What is the concentration of chloride ion in a solution composed by mixing #447.2*mL# of #0.216*mol*L^-1# #NaCl#, and #100.8*mL# of #0.358*mol*L^-1# #CaCl_2#. Why would this not be applicable to a solution of #PCl_3# added to water?

1 Answer
Sep 15, 2017

Answer:

This question is very poorly proposed.....

Explanation:

We can assess #[Cl^-]# with respect to the sodium chloride and the calcium chloride solutions.....We cannot do so in relation to the #PCl_3# as we will see later.....

For #NaCl# and #CaCl_2# we assume that the concentrations are ADDITIVE, and we use the old ratio....

#"concentration"="moles of solute"/"volume of solution"#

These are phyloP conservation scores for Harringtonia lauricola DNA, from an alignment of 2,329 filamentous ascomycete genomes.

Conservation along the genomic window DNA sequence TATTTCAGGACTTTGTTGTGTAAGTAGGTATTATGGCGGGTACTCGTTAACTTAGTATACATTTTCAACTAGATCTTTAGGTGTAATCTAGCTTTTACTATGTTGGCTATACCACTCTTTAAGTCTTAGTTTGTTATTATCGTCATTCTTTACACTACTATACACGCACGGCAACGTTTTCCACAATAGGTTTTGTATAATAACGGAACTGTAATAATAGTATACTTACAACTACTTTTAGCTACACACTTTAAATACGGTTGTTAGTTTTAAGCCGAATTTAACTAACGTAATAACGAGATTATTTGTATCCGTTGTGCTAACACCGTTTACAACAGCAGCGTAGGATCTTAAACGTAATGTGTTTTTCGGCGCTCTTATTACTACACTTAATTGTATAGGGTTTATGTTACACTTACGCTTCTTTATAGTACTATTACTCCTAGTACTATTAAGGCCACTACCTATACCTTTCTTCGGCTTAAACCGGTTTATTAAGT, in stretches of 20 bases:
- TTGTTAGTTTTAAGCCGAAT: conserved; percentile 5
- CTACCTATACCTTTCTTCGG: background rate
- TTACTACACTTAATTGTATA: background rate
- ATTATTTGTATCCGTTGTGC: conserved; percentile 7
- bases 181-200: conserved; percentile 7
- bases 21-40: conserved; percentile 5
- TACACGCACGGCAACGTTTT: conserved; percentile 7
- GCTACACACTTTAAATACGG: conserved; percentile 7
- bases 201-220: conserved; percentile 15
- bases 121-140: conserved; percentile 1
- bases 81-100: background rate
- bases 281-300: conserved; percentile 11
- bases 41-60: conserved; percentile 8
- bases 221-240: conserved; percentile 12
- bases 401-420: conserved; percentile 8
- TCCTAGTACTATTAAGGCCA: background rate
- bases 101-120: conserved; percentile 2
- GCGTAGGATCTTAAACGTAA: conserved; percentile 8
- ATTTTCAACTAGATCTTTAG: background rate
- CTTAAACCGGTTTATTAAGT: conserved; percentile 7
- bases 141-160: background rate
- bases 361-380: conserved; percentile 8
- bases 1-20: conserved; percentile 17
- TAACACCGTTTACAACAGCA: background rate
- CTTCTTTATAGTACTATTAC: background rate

And thus #"moles of solute"="concentration"xx"volume"#

#"Moles of NaCl"=447.2xx10^-3*Lxx0.216*mol*L^-1=0.0966*mol" (i)"#

#"Moles of CaCl"_2=100.8xx10^-3*Lxx0.358*mol*L^-1=0.0361*mol" (ii)"#

And so we take....#((i)+2xx(ii))/("combined volume")#

#[Cl^-]=(0.169*mol)/(0.548*L)=0.308*mol*L^-1#....

As for the #PCl_3#, it is a fact that liquid #PCl_3# REACTS with water to give phosphorous acid and hydrogen chloride....

#PCl_3(l) + 3H_2O(l) rarr H_3PO_3(aq) + 3HCl(aq)#

And thus we could not have a solution of #PCl_3# in water or in ethanol; we COULD have such a solution in petroleum ether or methylene chloride, but these solvents are insoluble in water.

This reaction between phosphorus trichloride and water is very violent and not one that I would do with these quantities.....and so the question is VERY poorly proposed....